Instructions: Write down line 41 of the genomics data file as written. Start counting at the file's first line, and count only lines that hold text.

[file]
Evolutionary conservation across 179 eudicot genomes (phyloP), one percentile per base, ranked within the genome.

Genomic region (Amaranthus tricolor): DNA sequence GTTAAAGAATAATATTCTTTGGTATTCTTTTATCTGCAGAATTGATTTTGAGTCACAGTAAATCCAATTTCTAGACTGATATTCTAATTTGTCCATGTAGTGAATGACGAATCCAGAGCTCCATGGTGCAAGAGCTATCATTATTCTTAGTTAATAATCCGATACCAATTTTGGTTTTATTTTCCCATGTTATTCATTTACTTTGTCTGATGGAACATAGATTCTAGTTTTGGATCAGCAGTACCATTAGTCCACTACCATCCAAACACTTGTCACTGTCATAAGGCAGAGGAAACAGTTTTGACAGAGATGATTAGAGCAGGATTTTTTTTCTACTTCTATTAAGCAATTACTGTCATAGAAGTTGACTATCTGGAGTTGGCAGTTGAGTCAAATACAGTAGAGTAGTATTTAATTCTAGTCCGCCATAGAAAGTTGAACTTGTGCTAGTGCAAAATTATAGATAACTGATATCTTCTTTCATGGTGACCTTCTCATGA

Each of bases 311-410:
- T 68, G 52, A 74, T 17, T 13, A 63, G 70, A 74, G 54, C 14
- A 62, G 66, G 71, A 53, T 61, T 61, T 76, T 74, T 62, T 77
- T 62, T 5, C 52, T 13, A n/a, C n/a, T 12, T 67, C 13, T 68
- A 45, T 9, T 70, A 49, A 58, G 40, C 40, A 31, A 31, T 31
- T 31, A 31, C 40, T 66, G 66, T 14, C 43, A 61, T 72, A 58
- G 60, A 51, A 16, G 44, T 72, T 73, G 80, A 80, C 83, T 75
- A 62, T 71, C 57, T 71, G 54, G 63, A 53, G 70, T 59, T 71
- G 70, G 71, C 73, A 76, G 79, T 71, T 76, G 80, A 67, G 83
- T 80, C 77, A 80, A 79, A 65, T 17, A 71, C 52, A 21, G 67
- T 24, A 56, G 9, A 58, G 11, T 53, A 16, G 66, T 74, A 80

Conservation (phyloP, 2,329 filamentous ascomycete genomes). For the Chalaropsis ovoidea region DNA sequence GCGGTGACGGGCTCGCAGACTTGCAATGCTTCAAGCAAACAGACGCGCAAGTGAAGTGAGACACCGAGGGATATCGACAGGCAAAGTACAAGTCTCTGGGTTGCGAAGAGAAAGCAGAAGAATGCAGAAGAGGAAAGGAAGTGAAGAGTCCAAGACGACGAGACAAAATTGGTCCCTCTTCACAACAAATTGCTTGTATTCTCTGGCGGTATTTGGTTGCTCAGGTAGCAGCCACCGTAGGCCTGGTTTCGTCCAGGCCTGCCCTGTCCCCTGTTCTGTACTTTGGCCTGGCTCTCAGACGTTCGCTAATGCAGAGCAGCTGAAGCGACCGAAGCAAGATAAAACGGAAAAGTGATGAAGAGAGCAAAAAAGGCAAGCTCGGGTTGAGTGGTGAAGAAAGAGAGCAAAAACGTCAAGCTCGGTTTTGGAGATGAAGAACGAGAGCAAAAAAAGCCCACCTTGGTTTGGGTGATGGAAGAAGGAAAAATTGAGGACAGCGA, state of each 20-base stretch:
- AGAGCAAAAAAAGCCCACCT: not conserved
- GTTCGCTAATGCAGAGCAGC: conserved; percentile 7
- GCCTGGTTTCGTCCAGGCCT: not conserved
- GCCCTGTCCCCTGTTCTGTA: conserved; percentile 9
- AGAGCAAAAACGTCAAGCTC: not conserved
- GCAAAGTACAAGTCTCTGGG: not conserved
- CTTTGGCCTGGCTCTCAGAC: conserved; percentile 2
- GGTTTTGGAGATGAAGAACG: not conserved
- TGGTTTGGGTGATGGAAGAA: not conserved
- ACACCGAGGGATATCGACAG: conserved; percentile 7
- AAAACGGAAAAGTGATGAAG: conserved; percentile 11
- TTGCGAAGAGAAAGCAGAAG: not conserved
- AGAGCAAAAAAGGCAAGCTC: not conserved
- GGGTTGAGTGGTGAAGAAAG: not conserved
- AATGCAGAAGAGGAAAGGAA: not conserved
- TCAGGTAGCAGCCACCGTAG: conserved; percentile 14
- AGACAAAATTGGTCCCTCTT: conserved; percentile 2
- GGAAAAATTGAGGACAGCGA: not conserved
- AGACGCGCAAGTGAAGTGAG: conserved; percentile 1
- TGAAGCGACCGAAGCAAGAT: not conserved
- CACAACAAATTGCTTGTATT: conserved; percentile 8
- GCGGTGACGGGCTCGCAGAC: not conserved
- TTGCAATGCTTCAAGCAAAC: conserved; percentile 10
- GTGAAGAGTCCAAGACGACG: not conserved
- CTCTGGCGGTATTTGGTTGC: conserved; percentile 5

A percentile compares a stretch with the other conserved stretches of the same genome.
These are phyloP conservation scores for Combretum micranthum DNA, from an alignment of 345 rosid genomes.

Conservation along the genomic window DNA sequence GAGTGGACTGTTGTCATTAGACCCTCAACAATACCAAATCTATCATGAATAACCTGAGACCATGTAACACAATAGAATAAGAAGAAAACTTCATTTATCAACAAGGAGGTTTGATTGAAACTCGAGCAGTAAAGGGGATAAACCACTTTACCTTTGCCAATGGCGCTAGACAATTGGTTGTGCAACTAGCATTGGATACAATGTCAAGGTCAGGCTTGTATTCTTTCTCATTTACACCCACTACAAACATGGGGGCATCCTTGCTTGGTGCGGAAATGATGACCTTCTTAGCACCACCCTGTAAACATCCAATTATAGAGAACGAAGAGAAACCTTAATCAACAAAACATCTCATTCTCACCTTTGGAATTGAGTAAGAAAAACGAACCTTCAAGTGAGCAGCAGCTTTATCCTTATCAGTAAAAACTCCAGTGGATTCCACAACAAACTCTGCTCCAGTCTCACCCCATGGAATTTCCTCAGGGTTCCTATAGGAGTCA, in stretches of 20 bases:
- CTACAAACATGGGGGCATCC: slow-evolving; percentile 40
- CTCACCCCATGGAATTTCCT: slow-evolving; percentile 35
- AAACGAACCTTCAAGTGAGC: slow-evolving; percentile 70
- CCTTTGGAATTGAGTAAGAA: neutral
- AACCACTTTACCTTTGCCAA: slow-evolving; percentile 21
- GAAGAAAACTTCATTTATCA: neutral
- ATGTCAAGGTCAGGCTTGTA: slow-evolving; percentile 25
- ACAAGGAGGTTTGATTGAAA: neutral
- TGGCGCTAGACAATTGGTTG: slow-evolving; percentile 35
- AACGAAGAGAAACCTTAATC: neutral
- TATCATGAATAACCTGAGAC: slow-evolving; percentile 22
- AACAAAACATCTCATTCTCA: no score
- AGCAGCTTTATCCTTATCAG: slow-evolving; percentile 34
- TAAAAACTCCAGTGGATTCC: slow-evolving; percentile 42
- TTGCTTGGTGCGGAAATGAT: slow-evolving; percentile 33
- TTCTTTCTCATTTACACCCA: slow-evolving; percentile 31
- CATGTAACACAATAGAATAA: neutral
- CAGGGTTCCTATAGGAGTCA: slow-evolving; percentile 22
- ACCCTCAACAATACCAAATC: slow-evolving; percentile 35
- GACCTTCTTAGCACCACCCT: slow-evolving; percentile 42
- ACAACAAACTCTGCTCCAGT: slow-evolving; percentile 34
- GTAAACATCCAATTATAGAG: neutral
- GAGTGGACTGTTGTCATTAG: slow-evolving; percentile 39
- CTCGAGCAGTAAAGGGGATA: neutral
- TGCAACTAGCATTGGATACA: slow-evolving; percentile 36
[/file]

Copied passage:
These are phyloP conservation scores for Combretum micranthum DNA, from an alignment of 345 rosid genomes.